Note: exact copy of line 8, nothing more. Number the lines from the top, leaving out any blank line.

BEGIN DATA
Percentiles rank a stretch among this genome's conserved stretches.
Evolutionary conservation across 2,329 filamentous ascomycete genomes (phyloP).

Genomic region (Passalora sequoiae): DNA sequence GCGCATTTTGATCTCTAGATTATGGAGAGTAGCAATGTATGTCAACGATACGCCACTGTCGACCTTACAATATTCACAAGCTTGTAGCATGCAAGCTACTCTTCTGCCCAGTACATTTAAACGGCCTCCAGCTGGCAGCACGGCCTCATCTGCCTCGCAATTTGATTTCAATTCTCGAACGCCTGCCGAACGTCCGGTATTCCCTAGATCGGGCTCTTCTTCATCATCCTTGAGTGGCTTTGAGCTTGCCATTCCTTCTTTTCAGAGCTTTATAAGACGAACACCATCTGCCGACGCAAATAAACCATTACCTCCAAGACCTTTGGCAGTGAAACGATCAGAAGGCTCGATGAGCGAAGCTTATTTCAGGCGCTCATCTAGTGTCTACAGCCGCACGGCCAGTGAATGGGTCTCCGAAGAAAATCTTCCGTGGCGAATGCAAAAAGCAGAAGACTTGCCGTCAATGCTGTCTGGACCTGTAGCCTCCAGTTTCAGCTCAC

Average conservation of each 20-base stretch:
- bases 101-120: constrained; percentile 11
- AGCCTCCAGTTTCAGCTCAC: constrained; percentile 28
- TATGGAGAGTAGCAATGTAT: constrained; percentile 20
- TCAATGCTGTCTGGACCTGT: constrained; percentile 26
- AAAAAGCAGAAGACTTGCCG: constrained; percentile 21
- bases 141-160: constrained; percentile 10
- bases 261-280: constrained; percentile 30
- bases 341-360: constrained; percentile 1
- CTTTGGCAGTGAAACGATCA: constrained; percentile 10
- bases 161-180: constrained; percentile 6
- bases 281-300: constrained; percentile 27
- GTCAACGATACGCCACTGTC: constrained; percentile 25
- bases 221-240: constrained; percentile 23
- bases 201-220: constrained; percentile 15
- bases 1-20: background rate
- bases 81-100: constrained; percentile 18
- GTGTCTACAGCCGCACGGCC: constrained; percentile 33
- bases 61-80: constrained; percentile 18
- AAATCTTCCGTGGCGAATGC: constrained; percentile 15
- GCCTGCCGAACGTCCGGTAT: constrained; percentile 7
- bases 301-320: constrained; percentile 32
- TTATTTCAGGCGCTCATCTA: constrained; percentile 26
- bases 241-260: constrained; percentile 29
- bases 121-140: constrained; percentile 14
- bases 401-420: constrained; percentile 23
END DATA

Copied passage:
- TCAATGCTGTCTGGACCTGT: constrained; percentile 26